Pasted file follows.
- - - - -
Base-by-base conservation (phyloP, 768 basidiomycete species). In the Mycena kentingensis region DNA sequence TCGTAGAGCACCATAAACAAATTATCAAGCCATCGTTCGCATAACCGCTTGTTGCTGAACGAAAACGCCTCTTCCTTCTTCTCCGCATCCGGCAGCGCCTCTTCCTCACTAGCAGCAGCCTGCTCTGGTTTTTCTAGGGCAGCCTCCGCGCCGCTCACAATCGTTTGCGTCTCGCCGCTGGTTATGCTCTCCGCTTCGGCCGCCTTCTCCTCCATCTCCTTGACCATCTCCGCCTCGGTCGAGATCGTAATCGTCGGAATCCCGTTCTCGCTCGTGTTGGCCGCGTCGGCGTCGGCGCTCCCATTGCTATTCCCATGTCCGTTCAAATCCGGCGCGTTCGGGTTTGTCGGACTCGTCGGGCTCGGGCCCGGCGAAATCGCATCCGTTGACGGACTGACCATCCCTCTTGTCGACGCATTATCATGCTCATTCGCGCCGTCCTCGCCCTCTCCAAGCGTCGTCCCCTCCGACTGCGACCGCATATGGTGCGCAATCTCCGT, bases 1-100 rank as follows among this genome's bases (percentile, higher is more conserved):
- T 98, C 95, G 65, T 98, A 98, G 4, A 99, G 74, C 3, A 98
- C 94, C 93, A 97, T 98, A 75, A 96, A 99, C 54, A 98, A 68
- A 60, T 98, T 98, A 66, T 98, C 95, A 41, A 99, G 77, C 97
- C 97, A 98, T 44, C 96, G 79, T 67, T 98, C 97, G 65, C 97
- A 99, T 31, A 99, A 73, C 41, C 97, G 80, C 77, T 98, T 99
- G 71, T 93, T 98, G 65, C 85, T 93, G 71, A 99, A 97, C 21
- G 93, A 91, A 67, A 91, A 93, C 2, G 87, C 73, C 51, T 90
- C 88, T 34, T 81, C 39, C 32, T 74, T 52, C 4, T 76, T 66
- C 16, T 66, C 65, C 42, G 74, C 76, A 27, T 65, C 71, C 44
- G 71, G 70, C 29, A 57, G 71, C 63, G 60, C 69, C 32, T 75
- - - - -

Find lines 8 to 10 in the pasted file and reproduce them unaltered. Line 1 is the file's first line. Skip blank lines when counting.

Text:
- G 93, A 91, A 67, A 91, A 93, C 2, G 87, C 73, C 51, T 90
- C 88, T 34, T 81, C 39, C 32, T 74, T 52, C 4, T 76, T 66
- C 16, T 66, C 65, C 42, G 74, C 76, A 27, T 65, C 71, C 44